The Bill Simmons documentary Woodstock 99: Peace, Love, and Rage premieres on HBO July 23. Directed by Garret Price, Woodstock 99 is the first film in Simmons’ Music Box series. It tells the story of the three-day music festival that marked the anniversary of the iconic 1969 concert event. Woodstock 99 was promoted as being about unity, but “devolved into riots, looting and sexual assaults,” according to HBO.
Acts that played include Limp Bizkit, Insane Clown Posse, Sheryl Crow and Rage Against the Machine.
The Music Box series, created by Simmons, is a collection of documentaries about vital moments in music.
Woodstock 99 “focuses a spotlight on American youth at the end of the millennium, in the shadow of Columbine and the looming hysteria of Y2K, pinpointing a moment in time when the angst of a generation galvanized into a seismic, cultural shift,” according to HBO. “Set to a soundtrack of the era’s most aggressive rock bands, the film also reappraises the 1960s mythos, revealing hard truths about the dangers of rose-tinted nostalgia in the age of commercialism and bottom-line profits.”
Intense heat, poor security and lack of adequate sanitation and access to drinking water were issues at the 1999 festival.
Musical acts sharing their take on the festival include Moby, Jewel, The Offspring, Creed’s Scott Stapp and The Roots’ Tariq “Black Thought” Trotter.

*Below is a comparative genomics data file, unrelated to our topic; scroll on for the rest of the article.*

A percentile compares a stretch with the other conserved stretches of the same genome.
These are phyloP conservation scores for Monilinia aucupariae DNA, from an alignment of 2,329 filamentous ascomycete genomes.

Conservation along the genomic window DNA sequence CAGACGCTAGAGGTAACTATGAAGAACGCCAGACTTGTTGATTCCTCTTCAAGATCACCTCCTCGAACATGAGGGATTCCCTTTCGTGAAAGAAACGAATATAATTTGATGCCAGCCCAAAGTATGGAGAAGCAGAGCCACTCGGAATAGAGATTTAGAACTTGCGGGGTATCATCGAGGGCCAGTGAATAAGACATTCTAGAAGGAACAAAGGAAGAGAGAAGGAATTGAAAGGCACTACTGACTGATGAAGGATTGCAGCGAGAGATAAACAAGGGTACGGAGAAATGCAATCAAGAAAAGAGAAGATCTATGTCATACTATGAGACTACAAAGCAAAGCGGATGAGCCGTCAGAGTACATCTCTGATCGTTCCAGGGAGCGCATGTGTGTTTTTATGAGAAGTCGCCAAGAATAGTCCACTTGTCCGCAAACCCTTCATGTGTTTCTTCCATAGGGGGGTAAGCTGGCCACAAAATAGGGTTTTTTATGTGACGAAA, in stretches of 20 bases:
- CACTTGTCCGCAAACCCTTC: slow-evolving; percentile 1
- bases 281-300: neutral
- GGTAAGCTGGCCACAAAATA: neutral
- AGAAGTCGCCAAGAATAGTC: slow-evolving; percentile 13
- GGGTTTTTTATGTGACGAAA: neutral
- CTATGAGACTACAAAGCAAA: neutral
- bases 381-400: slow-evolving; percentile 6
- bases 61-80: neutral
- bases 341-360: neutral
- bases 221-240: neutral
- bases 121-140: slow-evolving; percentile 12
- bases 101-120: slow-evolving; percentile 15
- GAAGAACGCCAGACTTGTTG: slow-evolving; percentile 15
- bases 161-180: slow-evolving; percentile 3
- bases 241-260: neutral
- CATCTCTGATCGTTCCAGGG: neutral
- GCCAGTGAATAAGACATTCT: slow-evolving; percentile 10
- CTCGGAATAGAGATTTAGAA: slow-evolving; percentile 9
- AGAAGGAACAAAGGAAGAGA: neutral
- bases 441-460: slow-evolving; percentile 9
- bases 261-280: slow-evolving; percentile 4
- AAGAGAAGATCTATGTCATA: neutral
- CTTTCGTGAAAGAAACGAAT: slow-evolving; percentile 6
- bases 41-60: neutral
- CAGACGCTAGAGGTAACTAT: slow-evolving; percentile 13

More films in the Music Box group will begin airing in late fall. They include Jagged, an exploration of Alanis Morissette and her “Jagged Little Pill” album, Untitled DMX, about the late rapper, and Listening to Kenny G, about the polarizing instrumentalist.
Simmons executive produces Woodstock 99 with Jody Gerson and Marc Cimino, along with Nancy Abraham and Lisa Heller of HBO.
The film will stream on HBO Max.
Michael Malone, senior content producer at B+C/Multichannel News, covers network programming, including entertainment, news and sports on broadcast, cable and streaming; and local broadcast television. He hosts the podcasts Busted Pilot, about what’s new in television, and Series Business, a chat with the creator of a new program, and writes the column “The Watchman.” He joined B+C in 2005. His journalism has also appeared in The New York Times, The Philadelphia Inquirer, Playboy and New York magazine.
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